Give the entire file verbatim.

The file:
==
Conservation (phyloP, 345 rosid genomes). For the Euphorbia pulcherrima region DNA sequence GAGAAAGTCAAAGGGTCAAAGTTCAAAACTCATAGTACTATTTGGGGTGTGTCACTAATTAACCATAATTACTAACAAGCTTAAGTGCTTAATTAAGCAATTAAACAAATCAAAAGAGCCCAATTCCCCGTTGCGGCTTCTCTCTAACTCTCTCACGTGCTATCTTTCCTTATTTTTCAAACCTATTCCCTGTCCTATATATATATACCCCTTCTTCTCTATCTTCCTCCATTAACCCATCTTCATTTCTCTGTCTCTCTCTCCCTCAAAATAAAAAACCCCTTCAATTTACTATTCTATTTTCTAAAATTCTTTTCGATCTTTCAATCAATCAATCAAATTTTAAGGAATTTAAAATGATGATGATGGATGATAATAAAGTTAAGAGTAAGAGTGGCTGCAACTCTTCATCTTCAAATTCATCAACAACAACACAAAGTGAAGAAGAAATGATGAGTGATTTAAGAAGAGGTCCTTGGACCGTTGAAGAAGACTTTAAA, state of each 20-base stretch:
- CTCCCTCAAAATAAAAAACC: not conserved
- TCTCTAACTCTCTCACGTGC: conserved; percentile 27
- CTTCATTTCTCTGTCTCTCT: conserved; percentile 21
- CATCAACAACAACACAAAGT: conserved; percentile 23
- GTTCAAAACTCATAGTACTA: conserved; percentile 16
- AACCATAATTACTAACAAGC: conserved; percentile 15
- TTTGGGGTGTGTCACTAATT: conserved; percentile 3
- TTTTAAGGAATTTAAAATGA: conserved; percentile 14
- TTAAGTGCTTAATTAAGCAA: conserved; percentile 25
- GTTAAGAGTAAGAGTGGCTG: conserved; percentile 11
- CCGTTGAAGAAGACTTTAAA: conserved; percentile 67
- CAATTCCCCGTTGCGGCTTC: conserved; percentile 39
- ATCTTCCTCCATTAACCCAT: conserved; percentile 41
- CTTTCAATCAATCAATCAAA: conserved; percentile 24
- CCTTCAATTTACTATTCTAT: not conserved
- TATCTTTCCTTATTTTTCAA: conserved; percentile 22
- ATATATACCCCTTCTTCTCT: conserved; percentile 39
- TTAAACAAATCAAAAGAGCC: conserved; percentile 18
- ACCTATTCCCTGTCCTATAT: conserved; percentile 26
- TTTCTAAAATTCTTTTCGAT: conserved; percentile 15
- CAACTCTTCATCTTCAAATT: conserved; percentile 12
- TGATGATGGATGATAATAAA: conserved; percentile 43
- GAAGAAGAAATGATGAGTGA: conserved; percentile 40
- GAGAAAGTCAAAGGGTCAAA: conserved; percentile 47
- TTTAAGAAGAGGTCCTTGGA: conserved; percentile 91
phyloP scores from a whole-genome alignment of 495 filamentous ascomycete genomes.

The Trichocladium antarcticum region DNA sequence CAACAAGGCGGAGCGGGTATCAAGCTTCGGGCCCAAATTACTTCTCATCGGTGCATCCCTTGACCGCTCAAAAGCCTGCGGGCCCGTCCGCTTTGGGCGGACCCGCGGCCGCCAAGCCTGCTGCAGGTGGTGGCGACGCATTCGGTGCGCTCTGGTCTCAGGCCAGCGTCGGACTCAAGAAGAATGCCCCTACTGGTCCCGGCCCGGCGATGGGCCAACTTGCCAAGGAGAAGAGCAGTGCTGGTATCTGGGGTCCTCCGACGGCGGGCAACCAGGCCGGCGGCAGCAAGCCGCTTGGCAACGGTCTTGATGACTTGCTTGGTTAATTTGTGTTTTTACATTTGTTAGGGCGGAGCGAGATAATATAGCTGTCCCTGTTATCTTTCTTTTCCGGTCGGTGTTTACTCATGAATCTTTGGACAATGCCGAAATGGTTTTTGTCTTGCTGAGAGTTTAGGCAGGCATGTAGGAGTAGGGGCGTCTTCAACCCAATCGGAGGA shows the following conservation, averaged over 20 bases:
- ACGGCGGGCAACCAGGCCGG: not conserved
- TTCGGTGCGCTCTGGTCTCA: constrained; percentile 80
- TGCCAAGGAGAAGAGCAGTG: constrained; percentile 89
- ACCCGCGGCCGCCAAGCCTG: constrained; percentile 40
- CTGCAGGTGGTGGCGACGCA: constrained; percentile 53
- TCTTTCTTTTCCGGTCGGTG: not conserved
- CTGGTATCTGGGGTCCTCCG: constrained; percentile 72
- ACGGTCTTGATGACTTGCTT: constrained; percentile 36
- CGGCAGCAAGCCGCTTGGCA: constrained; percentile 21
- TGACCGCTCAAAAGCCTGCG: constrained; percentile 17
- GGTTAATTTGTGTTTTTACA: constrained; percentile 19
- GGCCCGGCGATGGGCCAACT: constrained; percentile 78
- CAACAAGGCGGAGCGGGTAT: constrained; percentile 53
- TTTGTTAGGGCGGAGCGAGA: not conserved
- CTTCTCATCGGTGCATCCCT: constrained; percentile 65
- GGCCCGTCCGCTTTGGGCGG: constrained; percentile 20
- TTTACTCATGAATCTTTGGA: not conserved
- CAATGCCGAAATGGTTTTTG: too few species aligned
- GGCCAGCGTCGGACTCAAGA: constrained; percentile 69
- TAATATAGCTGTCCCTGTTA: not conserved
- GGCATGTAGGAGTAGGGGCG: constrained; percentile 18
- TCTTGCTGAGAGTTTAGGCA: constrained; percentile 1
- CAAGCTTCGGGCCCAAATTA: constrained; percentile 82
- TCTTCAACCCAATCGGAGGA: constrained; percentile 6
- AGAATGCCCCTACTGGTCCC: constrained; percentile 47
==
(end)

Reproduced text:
Conservation (phyloP, 345 rosid genomes). For the Euphorbia pulcherrima region DNA sequence GAGAAAGTCAAAGGGTCAAAGTTCAAAACTCATAGTACTATTTGGGGTGTGTCACTAATTAACCATAATTACTAACAAGCTTAAGTGCTTAATTAAGCAATTAAACAAATCAAAAGAGCCCAATTCCCCGTTGCGGCTTCTCTCTAACTCTCTCACGTGCTATCTTTCCTTATTTTTCAAACCTATTCCCTGTCCTATATATATATACCCCTTCTTCTCTATCTTCCTCCATTAACCCATCTTCATTTCTCTGTCTCTCTCTCCCTCAAAATAAAAAACCCCTTCAATTTACTATTCTATTTTCTAAAATTCTTTTCGATCTTTCAATCAATCAATCAAATTTTAAGGAATTTAAAATGATGATGATGGATGATAATAAAGTTAAGAGTAAGAGTGGCTGCAACTCTTCATCTTCAAATTCATCAACAACAACACAAAGTGAAGAAGAAATGATGAGTGATTTAAGAAGAGGTCCTTGGACCGTTGAAGAAGACTTTAAA, state of each 20-base stretch:
- CTCCCTCAAAATAAAAAACC: not conserved
- TCTCTAACTCTCTCACGTGC: conserved; percentile 27
- CTTCATTTCTCTGTCTCTCT: conserved; percentile 21
- CATCAACAACAACACAAAGT: conserved; percentile 23
- GTTCAAAACTCATAGTACTA: conserved; percentile 16
- AACCATAATTACTAACAAGC: conserved; percentile 15
- TTTGGGGTGTGTCACTAATT: conserved; percentile 3
- TTTTAAGGAATTTAAAATGA: conserved; percentile 14
- TTAAGTGCTTAATTAAGCAA: conserved; percentile 25
- GTTAAGAGTAAGAGTGGCTG: conserved; percentile 11
- CCGTTGAAGAAGACTTTAAA: conserved; percentile 67
- CAATTCCCCGTTGCGGCTTC: conserved; percentile 39
- ATCTTCCTCCATTAACCCAT: conserved; percentile 41
- CTTTCAATCAATCAATCAAA: conserved; percentile 24
- CCTTCAATTTACTATTCTAT: not conserved
- TATCTTTCCTTATTTTTCAA: conserved; percentile 22
- ATATATACCCCTTCTTCTCT: conserved; percentile 39
- TTAAACAAATCAAAAGAGCC: conserved; percentile 18
- ACCTATTCCCTGTCCTATAT: conserved; percentile 26
- TTTCTAAAATTCTTTTCGAT: conserved; percentile 15
- CAACTCTTCATCTTCAAATT: conserved; percentile 12
- TGATGATGGATGATAATAAA: conserved; percentile 43
- GAAGAAGAAATGATGAGTGA: conserved; percentile 40
- GAGAAAGTCAAAGGGTCAAA: conserved; percentile 47
- TTTAAGAAGAGGTCCTTGGA: conserved; percentile 91
phyloP scores from a whole-genome alignment of 495 filamentous ascomycete genomes.

The Trichocladium antarcticum region DNA sequence CAACAAGGCGGAGCGGGTATCAAGCTTCGGGCCCAAATTACTTCTCATCGGTGCATCCCTTGACCGCTCAAAAGCCTGCGGGCCCGTCCGCTTTGGGCGGACCCGCGGCCGCCAAGCCTGCTGCAGGTGGTGGCGACGCATTCGGTGCGCTCTGGTCTCAGGCCAGCGTCGGACTCAAGAAGAATGCCCCTACTGGTCCCGGCCCGGCGATGGGCCAACTTGCCAAGGAGAAGAGCAGTGCTGGTATCTGGGGTCCTCCGACGGCGGGCAACCAGGCCGGCGGCAGCAAGCCGCTTGGCAACGGTCTTGATGACTTGCTTGGTTAATTTGTGTTTTTACATTTGTTAGGGCGGAGCGAGATAATATAGCTGTCCCTGTTATCTTTCTTTTCCGGTCGGTGTTTACTCATGAATCTTTGGACAATGCCGAAATGGTTTTTGTCTTGCTGAGAGTTTAGGCAGGCATGTAGGAGTAGGGGCGTCTTCAACCCAATCGGAGGA shows the following conservation, averaged over 20 bases:
- ACGGCGGGCAACCAGGCCGG: not conserved
- TTCGGTGCGCTCTGGTCTCA: constrained; percentile 80
- TGCCAAGGAGAAGAGCAGTG: constrained; percentile 89
- ACCCGCGGCCGCCAAGCCTG: constrained; percentile 40
- CTGCAGGTGGTGGCGACGCA: constrained; percentile 53
- TCTTTCTTTTCCGGTCGGTG: not conserved
- CTGGTATCTGGGGTCCTCCG: constrained; percentile 72
- ACGGTCTTGATGACTTGCTT: constrained; percentile 36
- CGGCAGCAAGCCGCTTGGCA: constrained; percentile 21
- TGACCGCTCAAAAGCCTGCG: constrained; percentile 17
- GGTTAATTTGTGTTTTTACA: constrained; percentile 19
- GGCCCGGCGATGGGCCAACT: constrained; percentile 78
- CAACAAGGCGGAGCGGGTAT: constrained; percentile 53
- TTTGTTAGGGCGGAGCGAGA: not conserved
- CTTCTCATCGGTGCATCCCT: constrained; percentile 65
- GGCCCGTCCGCTTTGGGCGG: constrained; percentile 20
- TTTACTCATGAATCTTTGGA: not conserved
- CAATGCCGAAATGGTTTTTG: too few species aligned
- GGCCAGCGTCGGACTCAAGA: constrained; percentile 69
- TAATATAGCTGTCCCTGTTA: not conserved
- GGCATGTAGGAGTAGGGGCG: constrained; percentile 18
- TCTTGCTGAGAGTTTAGGCA: constrained; percentile 1
- CAAGCTTCGGGCCCAAATTA: constrained; percentile 82
- TCTTCAACCCAATCGGAGGA: constrained; percentile 6
- AGAATGCCCCTACTGGTCCC: constrained; percentile 47